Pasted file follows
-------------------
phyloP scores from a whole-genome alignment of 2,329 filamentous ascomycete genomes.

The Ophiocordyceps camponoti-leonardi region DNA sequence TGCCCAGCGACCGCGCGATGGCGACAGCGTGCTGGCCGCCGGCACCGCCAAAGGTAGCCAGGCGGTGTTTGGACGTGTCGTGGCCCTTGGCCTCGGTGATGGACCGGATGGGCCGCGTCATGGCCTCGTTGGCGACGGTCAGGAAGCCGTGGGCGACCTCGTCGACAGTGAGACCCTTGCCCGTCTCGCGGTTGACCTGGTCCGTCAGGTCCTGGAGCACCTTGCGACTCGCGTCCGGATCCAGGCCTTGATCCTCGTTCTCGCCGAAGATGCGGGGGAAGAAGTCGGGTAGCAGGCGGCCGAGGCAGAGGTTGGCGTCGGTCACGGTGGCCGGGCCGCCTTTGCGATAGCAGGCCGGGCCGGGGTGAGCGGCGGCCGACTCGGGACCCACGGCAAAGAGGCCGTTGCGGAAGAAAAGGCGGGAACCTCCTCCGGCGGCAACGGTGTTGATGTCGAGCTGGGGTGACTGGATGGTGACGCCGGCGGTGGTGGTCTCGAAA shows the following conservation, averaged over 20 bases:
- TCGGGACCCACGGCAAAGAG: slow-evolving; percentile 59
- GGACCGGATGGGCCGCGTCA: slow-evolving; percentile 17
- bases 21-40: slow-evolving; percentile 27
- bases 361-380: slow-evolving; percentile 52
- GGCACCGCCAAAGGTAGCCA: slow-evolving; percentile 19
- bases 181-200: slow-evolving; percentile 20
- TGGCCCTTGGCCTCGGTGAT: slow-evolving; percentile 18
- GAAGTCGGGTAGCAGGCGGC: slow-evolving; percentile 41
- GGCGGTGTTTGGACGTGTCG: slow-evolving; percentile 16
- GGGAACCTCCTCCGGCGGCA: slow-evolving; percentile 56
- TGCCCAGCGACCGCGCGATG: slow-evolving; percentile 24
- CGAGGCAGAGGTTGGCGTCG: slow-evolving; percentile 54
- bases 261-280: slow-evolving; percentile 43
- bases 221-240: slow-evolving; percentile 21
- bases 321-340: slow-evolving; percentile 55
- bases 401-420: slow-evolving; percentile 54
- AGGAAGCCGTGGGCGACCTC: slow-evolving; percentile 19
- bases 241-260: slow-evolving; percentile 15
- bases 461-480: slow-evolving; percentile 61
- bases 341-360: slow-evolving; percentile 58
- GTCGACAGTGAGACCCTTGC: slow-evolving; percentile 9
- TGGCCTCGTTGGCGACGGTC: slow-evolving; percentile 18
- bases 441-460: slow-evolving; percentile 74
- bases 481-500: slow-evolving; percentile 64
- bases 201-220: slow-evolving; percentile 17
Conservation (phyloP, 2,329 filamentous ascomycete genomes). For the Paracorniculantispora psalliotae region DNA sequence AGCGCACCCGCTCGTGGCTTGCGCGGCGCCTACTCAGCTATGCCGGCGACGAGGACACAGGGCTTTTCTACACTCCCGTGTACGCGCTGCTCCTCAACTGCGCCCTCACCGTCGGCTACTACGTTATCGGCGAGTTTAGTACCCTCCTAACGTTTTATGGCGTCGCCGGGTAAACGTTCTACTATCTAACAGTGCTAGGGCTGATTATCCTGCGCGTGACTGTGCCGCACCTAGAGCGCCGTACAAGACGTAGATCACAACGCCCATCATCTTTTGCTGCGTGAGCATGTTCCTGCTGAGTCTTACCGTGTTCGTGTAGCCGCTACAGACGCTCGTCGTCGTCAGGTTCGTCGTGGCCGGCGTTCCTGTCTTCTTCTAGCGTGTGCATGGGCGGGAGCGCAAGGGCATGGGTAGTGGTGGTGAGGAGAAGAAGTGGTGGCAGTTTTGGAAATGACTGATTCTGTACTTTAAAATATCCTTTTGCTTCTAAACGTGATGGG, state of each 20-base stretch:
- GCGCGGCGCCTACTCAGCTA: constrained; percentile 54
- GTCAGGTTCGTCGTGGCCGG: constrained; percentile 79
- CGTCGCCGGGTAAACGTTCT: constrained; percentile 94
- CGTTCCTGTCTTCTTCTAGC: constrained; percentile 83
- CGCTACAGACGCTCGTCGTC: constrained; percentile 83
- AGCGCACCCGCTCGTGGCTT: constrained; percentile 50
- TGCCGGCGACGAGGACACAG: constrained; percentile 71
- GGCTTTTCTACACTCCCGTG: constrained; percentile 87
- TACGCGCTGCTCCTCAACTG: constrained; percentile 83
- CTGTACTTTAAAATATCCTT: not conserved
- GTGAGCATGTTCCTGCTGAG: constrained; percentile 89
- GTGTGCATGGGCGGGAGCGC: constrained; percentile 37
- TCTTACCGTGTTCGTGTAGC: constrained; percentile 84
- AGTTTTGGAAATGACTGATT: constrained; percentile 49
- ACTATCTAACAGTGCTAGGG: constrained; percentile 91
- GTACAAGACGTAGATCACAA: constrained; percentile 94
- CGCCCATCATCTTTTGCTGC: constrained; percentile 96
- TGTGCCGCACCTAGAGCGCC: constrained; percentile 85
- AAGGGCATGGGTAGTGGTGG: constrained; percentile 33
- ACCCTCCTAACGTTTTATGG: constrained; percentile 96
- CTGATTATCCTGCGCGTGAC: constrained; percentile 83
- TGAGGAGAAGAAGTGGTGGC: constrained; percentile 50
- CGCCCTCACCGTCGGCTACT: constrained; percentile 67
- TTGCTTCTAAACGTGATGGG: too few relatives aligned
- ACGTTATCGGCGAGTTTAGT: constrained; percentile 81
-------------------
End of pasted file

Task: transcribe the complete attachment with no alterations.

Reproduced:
phyloP scores from a whole-genome alignment of 2,329 filamentous ascomycete genomes.

The Ophiocordyceps camponoti-leonardi region DNA sequence TGCCCAGCGACCGCGCGATGGCGACAGCGTGCTGGCCGCCGGCACCGCCAAAGGTAGCCAGGCGGTGTTTGGACGTGTCGTGGCCCTTGGCCTCGGTGATGGACCGGATGGGCCGCGTCATGGCCTCGTTGGCGACGGTCAGGAAGCCGTGGGCGACCTCGTCGACAGTGAGACCCTTGCCCGTCTCGCGGTTGACCTGGTCCGTCAGGTCCTGGAGCACCTTGCGACTCGCGTCCGGATCCAGGCCTTGATCCTCGTTCTCGCCGAAGATGCGGGGGAAGAAGTCGGGTAGCAGGCGGCCGAGGCAGAGGTTGGCGTCGGTCACGGTGGCCGGGCCGCCTTTGCGATAGCAGGCCGGGCCGGGGTGAGCGGCGGCCGACTCGGGACCCACGGCAAAGAGGCCGTTGCGGAAGAAAAGGCGGGAACCTCCTCCGGCGGCAACGGTGTTGATGTCGAGCTGGGGTGACTGGATGGTGACGCCGGCGGTGGTGGTCTCGAAA shows the following conservation, averaged over 20 bases:
- TCGGGACCCACGGCAAAGAG: slow-evolving; percentile 59
- GGACCGGATGGGCCGCGTCA: slow-evolving; percentile 17
- bases 21-40: slow-evolving; percentile 27
- bases 361-380: slow-evolving; percentile 52
- GGCACCGCCAAAGGTAGCCA: slow-evolving; percentile 19
- bases 181-200: slow-evolving; percentile 20
- TGGCCCTTGGCCTCGGTGAT: slow-evolving; percentile 18
- GAAGTCGGGTAGCAGGCGGC: slow-evolving; percentile 41
- GGCGGTGTTTGGACGTGTCG: slow-evolving; percentile 16
- GGGAACCTCCTCCGGCGGCA: slow-evolving; percentile 56
- TGCCCAGCGACCGCGCGATG: slow-evolving; percentile 24
- CGAGGCAGAGGTTGGCGTCG: slow-evolving; percentile 54
- bases 261-280: slow-evolving; percentile 43
- bases 221-240: slow-evolving; percentile 21
- bases 321-340: slow-evolving; percentile 55
- bases 401-420: slow-evolving; percentile 54
- AGGAAGCCGTGGGCGACCTC: slow-evolving; percentile 19
- bases 241-260: slow-evolving; percentile 15
- bases 461-480: slow-evolving; percentile 61
- bases 341-360: slow-evolving; percentile 58
- GTCGACAGTGAGACCCTTGC: slow-evolving; percentile 9
- TGGCCTCGTTGGCGACGGTC: slow-evolving; percentile 18
- bases 441-460: slow-evolving; percentile 74
- bases 481-500: slow-evolving; percentile 64
- bases 201-220: slow-evolving; percentile 17
Conservation (phyloP, 2,329 filamentous ascomycete genomes). For the Paracorniculantispora psalliotae region DNA sequence AGCGCACCCGCTCGTGGCTTGCGCGGCGCCTACTCAGCTATGCCGGCGACGAGGACACAGGGCTTTTCTACACTCCCGTGTACGCGCTGCTCCTCAACTGCGCCCTCACCGTCGGCTACTACGTTATCGGCGAGTTTAGTACCCTCCTAACGTTTTATGGCGTCGCCGGGTAAACGTTCTACTATCTAACAGTGCTAGGGCTGATTATCCTGCGCGTGACTGTGCCGCACCTAGAGCGCCGTACAAGACGTAGATCACAACGCCCATCATCTTTTGCTGCGTGAGCATGTTCCTGCTGAGTCTTACCGTGTTCGTGTAGCCGCTACAGACGCTCGTCGTCGTCAGGTTCGTCGTGGCCGGCGTTCCTGTCTTCTTCTAGCGTGTGCATGGGCGGGAGCGCAAGGGCATGGGTAGTGGTGGTGAGGAGAAGAAGTGGTGGCAGTTTTGGAAATGACTGATTCTGTACTTTAAAATATCCTTTTGCTTCTAAACGTGATGGG, state of each 20-base stretch:
- GCGCGGCGCCTACTCAGCTA: constrained; percentile 54
- GTCAGGTTCGTCGTGGCCGG: constrained; percentile 79
- CGTCGCCGGGTAAACGTTCT: constrained; percentile 94
- CGTTCCTGTCTTCTTCTAGC: constrained; percentile 83
- CGCTACAGACGCTCGTCGTC: constrained; percentile 83
- AGCGCACCCGCTCGTGGCTT: constrained; percentile 50
- TGCCGGCGACGAGGACACAG: constrained; percentile 71
- GGCTTTTCTACACTCCCGTG: constrained; percentile 87
- TACGCGCTGCTCCTCAACTG: constrained; percentile 83
- CTGTACTTTAAAATATCCTT: not conserved
- GTGAGCATGTTCCTGCTGAG: constrained; percentile 89
- GTGTGCATGGGCGGGAGCGC: constrained; percentile 37
- TCTTACCGTGTTCGTGTAGC: constrained; percentile 84
- AGTTTTGGAAATGACTGATT: constrained; percentile 49
- ACTATCTAACAGTGCTAGGG: constrained; percentile 91
- GTACAAGACGTAGATCACAA: constrained; percentile 94
- CGCCCATCATCTTTTGCTGC: constrained; percentile 96
- TGTGCCGCACCTAGAGCGCC: constrained; percentile 85
- AAGGGCATGGGTAGTGGTGG: constrained; percentile 33
- ACCCTCCTAACGTTTTATGG: constrained; percentile 96
- CTGATTATCCTGCGCGTGAC: constrained; percentile 83
- TGAGGAGAAGAAGTGGTGGC: constrained; percentile 50
- CGCCCTCACCGTCGGCTACT: constrained; percentile 67
- TTGCTTCTAAACGTGATGGG: too few relatives aligned
- ACGTTATCGGCGAGTTTAGT: constrained; percentile 81